Kentucky was among a dozen or so states with an achievement gap narrower than the national average in math and reading test scores of white and black students, according to a report from the U.S. Department of Education.
Louisiana, Mississippi, Virginia and South Carolina were among other well-scoring Southern states.
"We're still not where we need to be when we talk about closing the achievement gap," said Lisa Gross, spokeswoman for the Kentucky Department of Education.
Although it's good that Kentucky's gap is narrower than the national average, that doesn't mean all is well in Kentucky schools, said Richard Innes, an education analyst with the Bluegrass Institute for Public Policy Analysis. In most instances, Kentucky's racial gap is narrower because the state's white students score lower than the national average, Innes said.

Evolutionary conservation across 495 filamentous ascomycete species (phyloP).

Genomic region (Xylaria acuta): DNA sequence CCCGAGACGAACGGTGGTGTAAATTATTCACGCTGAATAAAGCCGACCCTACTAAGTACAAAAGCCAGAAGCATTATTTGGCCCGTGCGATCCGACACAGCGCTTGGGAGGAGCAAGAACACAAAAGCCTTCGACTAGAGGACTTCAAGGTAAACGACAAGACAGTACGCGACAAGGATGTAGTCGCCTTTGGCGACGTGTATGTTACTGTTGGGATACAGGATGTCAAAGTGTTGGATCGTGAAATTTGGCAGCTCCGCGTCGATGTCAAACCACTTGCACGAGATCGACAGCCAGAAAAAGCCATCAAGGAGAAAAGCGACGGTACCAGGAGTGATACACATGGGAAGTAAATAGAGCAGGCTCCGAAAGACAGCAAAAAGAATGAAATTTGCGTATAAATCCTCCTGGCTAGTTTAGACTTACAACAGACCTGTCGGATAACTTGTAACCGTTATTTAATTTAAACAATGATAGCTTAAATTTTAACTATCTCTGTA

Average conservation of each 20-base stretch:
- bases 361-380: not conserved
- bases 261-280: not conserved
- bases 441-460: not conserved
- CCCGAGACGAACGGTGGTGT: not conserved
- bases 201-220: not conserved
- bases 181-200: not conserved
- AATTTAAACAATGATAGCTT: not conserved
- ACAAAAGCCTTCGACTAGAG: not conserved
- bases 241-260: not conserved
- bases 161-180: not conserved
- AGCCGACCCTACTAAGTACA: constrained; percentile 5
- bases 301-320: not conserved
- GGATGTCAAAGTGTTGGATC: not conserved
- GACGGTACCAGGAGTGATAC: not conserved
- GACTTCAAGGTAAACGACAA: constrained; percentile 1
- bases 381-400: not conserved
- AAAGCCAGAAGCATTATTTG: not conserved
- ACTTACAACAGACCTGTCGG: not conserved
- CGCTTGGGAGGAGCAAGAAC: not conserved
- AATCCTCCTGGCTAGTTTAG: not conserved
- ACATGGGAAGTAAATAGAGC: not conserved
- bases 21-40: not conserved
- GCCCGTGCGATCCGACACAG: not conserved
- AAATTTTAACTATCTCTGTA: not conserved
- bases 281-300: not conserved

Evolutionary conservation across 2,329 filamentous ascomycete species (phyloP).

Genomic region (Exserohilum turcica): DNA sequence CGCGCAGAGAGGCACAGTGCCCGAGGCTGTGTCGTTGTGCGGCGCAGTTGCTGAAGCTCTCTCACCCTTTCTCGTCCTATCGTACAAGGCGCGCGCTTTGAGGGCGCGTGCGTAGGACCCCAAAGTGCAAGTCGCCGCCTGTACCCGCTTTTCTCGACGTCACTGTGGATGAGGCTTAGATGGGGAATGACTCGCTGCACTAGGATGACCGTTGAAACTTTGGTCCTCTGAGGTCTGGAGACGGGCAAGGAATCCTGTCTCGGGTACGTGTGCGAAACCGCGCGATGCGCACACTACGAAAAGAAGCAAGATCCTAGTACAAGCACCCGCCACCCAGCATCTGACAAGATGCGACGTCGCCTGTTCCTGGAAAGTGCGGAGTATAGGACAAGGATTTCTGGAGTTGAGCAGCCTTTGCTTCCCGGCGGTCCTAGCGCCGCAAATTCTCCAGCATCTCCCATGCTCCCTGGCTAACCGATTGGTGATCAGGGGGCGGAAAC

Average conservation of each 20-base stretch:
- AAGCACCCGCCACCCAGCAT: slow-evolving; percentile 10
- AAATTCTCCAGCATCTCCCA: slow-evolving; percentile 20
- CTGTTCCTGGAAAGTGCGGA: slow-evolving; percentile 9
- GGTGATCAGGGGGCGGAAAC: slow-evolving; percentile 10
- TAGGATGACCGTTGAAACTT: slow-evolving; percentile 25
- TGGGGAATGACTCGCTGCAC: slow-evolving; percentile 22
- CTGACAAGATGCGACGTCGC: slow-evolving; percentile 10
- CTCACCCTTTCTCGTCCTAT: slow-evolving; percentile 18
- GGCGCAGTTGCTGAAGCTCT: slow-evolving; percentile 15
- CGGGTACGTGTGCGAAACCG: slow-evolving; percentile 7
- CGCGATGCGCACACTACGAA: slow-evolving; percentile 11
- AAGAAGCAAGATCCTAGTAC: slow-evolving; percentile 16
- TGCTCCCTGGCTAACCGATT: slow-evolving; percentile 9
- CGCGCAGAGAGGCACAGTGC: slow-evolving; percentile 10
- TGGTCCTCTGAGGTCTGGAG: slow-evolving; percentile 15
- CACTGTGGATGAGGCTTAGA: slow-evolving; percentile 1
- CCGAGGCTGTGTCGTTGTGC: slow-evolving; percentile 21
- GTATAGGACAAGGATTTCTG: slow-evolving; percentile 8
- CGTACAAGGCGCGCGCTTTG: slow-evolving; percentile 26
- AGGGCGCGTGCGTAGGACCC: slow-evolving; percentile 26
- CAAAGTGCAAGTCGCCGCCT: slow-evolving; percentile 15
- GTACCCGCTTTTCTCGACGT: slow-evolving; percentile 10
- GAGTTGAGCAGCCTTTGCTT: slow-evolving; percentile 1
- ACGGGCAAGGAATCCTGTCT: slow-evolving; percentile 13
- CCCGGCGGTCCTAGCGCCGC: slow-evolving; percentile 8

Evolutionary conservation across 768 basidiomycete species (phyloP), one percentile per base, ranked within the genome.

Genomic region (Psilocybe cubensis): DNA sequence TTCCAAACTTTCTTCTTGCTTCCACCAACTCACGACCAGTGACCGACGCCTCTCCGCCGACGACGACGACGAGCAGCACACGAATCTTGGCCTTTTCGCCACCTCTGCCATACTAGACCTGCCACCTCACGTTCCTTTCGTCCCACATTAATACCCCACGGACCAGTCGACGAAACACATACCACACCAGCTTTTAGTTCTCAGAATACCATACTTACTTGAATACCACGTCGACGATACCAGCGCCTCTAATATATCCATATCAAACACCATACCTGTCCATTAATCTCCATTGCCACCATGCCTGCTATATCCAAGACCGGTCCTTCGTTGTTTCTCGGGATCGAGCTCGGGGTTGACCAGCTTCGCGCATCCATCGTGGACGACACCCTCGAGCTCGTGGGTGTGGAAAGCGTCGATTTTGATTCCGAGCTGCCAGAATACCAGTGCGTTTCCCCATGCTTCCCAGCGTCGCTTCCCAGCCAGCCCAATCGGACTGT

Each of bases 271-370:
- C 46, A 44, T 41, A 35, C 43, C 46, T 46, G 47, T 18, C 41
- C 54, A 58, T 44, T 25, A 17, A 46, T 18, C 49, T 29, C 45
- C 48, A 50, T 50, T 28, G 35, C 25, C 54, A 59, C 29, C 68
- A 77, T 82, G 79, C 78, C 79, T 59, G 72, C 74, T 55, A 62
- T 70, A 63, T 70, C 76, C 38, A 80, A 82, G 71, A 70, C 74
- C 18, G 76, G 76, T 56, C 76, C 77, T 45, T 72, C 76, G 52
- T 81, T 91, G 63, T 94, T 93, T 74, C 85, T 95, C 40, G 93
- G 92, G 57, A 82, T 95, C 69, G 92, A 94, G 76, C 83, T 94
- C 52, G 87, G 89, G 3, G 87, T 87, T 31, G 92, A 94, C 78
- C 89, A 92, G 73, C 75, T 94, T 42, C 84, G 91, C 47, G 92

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But schools are taking steps in the right direction, Gross said.
Kentucky schools are doing their best to tailor to every child's individual needs, which seems to be a good model for success, Gross said.
"There is no blanket solution for this," she said.
"The infrastructure is in place, it's just hard to know what works well all the time."
Local schools are making educational equality a priority as well, said Jack Hayes, director of student achievement support for the Fayette County Public Schools.
The DOE report tests students in fourth and eighth grade. In Fayette County, most of the success is being seen at the elementary level, which is most likely because of the way kids learn at an early age, Hayes said.